Simmons (2015). Technology Colonialism.

Simmons, A. (2015, September 18). Technology Colonialism [Blog post]. Retrieved from

“… the reality of colonialism was the exploitation, enslavement, and genocide of indigenous people, and the industrialization of global human tracking.” (¶1)

“… technology companies today are increasingly colonial in their actions. This can be seen in the veneer of sovereignty they seek to cultivate, how they work across borders, their use of dominant culture as a weapon, and the clear belief that ‘superior’ technology is a suitable excuse for lawlessness, exploitation and even violence.” (¶3)

[“Sovereignty” …]

“We see tech companies and conglomerates as increasingly resembling sovereign nations in the diplomacy extended to them by actual sovereign nations.” (¶5)

“The capability that technology companies have to operate as a single sovereign entity makes them a formidable colonial power. This grants them wide latitude in manipulating domestic and foreign heads of state. Combined with the ability to collude in ways that are nearly undetectable, the sovereign power of technology companies can cause disruption on a global scale unachievable by other industries.” (¶12)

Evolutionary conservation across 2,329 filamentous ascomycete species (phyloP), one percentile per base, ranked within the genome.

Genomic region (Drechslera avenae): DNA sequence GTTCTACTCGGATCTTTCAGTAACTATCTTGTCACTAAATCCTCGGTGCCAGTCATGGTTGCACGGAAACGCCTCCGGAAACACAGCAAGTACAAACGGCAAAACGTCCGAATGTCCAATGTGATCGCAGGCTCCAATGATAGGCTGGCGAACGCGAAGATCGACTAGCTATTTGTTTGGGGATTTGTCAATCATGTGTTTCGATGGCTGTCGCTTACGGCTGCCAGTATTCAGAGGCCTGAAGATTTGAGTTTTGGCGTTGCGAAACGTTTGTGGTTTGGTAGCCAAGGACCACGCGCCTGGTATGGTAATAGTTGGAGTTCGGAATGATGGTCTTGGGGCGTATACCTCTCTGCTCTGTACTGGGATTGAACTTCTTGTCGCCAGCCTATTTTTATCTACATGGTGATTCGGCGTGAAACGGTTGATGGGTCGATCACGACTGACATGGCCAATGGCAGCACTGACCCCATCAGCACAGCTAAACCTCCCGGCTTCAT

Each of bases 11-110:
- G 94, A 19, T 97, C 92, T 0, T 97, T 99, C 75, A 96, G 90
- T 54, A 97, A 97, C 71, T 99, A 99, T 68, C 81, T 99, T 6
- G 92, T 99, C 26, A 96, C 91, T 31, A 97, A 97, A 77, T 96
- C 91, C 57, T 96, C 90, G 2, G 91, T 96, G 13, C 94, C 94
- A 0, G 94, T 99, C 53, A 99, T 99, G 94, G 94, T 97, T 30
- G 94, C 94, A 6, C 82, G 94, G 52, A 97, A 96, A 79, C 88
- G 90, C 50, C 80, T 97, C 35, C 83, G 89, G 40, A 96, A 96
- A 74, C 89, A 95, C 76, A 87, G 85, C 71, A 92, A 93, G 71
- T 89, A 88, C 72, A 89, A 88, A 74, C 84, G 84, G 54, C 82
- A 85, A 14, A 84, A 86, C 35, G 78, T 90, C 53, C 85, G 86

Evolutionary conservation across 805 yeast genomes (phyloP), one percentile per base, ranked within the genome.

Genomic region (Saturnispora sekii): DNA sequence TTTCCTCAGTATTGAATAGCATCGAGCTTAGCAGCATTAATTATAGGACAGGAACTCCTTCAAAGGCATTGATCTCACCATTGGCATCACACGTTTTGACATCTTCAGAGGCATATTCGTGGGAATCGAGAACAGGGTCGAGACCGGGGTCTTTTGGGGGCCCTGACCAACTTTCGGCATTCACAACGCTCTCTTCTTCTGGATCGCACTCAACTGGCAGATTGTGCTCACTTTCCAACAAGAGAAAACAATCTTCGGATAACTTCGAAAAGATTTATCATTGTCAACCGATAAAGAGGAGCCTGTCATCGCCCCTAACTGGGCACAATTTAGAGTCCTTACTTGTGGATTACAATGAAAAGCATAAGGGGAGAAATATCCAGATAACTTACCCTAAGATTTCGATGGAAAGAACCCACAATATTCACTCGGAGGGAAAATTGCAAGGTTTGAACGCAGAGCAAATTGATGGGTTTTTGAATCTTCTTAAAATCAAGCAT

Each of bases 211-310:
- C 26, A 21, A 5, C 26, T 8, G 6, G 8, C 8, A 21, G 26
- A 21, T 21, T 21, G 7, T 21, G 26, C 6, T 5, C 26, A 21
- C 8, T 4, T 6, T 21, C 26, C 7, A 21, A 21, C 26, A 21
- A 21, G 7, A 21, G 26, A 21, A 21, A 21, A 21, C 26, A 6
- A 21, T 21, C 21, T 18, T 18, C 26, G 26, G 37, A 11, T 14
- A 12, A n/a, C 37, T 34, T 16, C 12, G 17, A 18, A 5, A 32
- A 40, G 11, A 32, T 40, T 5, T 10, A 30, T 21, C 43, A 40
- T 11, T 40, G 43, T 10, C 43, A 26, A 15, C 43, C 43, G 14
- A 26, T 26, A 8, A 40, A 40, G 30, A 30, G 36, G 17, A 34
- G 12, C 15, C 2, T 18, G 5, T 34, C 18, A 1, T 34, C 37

[“A Global Footprint” …]

“… the centralization of economic power in Silicon Valley is also accompanied by the centralization of private user data from around the globe. Few things are more personal than what people communicate using email, post on social media sites, or put into search engines.” (¶15)

[“Cultural Domination” …]

[“Above the Law” …]

“Government entities are further stymied in their ability to monitor and regulate technology companies because of their reliance on technology. A large portion of city, state, and federal government agencies run Microsoft Windows. This includes military systems and classified information. It is unclear how much pressure these government bodies can impose on companies like Microsoft when they are so dependent on the company’s products.” (¶25)

[“The Need for Investigative Technology Journalism” …]

“… Consumers have been willing to trade large measures of their privacy and security for the conveniences offered by technology. Immensely personal information is poured into Google search and posted on social networks despite the danger of having that information centralized and sold for profit.” (¶30)

“The culture of the technology sector is one that fosters elitism and an appetite for world domination. Despite needing customers to survive, technology companies, especially large ones, often foster a culture of disdain for these same customers. … Facebook performed massive experiments on the moods of its users by manipulating its news feed. These examples show a three level pyramid of how tech companies view the world: elites at the top who do what they will, minions in the middle who do their bidding, and the masses at the bottom who are mined for profits and data. This pyramid harkens [sic –oki] back to the colonial view of the world: crown, conquerors, and captives.” (¶31)

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